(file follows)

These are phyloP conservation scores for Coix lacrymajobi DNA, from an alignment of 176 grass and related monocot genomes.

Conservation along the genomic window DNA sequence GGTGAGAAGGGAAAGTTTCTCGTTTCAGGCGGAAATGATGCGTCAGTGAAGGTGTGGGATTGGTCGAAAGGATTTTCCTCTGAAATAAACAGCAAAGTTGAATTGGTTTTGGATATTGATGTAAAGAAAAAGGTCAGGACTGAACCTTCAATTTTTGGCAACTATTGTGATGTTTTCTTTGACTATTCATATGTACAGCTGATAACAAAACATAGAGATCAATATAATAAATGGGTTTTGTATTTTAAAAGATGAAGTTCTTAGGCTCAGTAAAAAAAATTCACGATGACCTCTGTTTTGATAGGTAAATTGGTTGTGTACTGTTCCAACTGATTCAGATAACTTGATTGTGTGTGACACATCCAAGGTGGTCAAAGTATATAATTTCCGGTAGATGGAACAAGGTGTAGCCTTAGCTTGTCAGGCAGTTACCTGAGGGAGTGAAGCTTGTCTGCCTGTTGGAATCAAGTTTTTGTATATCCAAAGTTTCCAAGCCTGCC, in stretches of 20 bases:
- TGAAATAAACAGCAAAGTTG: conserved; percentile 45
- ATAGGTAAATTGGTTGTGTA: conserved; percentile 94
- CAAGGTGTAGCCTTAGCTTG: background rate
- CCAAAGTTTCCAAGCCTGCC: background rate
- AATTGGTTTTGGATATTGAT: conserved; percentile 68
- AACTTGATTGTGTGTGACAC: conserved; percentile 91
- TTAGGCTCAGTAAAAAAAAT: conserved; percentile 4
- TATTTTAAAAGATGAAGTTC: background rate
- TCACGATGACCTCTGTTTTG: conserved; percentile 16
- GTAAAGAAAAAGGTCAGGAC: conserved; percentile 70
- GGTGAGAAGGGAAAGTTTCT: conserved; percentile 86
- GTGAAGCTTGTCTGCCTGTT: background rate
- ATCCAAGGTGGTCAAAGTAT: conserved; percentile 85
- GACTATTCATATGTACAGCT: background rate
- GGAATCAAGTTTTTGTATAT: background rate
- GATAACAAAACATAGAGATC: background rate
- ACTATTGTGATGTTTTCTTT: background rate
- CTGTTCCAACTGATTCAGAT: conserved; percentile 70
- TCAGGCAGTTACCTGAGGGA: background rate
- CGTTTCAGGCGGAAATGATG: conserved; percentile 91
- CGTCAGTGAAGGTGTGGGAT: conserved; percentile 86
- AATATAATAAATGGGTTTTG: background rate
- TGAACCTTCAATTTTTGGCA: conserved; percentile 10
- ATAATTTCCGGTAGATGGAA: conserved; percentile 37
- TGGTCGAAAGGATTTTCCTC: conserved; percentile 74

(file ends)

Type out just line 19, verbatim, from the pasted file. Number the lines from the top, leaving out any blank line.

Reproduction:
- ACTATTGTGATGTTTTCTTT: background rate